Probably one of the most iconic Christmas films to exist, and it is indeed a classic. Although this movie was actually a commercial flop when it first aired, it has become a staple of the holiday season for many reasons. First, the lovable George Bailey. You can’t help but fall in love with his character and his far-fetched dreams. Mary’s confidence and independence endear her to the audience, and she tries her best to make each day an adventure for her restless husband. Clarence the Angel is the Guardian Angel of my dreams, as he shows George how essential he is to everyone’s lives. While many brush it aside as a black and white golden-oldie, it ranks high in my favorite film list, and I HIGHLY recommend viewing for anyone who needs a little Christmas Cheer this year.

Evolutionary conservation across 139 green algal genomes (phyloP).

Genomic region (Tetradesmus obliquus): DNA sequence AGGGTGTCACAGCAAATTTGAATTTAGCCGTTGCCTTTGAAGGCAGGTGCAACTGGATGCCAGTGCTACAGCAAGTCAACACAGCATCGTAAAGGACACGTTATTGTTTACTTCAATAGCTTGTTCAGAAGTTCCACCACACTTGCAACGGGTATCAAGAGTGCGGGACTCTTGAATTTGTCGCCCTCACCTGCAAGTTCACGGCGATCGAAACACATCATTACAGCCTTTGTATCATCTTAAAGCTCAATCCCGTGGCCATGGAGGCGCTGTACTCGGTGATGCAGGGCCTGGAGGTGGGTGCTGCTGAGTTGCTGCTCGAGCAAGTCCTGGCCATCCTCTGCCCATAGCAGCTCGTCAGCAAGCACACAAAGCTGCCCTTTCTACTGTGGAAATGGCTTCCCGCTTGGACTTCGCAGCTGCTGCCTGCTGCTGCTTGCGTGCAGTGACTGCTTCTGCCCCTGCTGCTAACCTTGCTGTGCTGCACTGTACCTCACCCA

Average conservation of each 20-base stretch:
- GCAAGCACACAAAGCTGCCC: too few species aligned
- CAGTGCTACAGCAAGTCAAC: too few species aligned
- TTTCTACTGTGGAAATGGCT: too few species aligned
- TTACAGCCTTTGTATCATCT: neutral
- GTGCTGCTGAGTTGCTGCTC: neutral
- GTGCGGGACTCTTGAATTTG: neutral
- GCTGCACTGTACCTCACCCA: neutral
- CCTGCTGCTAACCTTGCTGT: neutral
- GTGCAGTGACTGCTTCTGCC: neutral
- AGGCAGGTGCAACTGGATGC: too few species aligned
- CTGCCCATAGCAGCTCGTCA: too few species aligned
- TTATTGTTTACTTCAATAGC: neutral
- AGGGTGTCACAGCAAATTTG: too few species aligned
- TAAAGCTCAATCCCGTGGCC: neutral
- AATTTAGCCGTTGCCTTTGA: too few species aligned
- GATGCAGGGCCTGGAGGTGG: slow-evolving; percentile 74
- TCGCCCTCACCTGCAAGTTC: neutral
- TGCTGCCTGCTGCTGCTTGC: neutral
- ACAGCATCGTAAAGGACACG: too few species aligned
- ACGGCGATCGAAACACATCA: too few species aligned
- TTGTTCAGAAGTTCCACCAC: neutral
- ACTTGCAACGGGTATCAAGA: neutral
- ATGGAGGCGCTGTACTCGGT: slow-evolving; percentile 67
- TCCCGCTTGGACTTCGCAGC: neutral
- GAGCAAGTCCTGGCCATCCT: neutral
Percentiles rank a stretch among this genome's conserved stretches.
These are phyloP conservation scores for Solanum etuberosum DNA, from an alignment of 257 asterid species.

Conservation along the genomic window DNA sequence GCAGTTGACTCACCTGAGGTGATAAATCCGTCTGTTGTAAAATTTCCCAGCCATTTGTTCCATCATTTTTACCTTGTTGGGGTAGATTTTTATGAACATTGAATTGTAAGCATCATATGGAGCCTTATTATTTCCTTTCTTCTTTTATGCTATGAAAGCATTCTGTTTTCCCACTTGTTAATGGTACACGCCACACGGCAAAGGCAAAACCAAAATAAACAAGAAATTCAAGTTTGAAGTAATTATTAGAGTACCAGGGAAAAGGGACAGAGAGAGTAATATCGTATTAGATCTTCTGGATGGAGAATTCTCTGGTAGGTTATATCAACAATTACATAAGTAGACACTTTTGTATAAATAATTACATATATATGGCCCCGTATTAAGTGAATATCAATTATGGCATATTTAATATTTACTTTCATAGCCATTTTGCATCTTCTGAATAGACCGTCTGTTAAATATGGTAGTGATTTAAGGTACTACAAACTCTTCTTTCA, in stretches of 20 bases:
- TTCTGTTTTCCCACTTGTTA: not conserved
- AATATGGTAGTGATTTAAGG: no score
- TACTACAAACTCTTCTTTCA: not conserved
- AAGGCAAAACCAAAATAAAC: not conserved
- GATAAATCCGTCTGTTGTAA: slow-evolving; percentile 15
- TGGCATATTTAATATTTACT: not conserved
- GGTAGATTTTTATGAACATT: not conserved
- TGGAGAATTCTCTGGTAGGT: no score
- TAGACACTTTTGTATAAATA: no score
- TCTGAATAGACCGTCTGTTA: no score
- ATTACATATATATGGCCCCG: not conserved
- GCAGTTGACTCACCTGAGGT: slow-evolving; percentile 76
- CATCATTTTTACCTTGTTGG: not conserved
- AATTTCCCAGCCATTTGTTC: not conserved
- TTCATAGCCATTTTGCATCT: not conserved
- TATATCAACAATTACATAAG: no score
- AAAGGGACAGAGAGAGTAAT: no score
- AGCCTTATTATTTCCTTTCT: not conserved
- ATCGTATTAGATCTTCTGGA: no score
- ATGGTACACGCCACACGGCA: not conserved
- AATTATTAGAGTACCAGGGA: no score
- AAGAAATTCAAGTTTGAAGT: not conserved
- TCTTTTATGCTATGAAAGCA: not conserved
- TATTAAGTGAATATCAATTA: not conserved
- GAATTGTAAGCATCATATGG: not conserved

The Family Stone (2005) 3.5 out 5 Snowflakes
Okay, so technically speaking this film isn’t
really a Christmas movie, it’s more of a family/romantic comedy that takes place at Christmas, but that’s good enough for me. Dermot Mulroney (you probably recognize him from Friends) brings home his new girlfriend, Sarah Jessica Parker, to his very tight-knit family. Certain family members **cough cough Rachel McAdams cough cough** aren’t so happy with the new girlfriend. Add in the fact that certain brothers **cough cough Owen Wilson cough cough** fall in love with said girlfriends, and you get a classic Christmas romcom. There are laughs and tears and heart strings--it is everything you want in a Christmas movie, with an especially touching ending...but I won’t spoil anything, so pretty please go watch it now.
Holiday Inn (1942) 3.5 out of 5 Snowflakes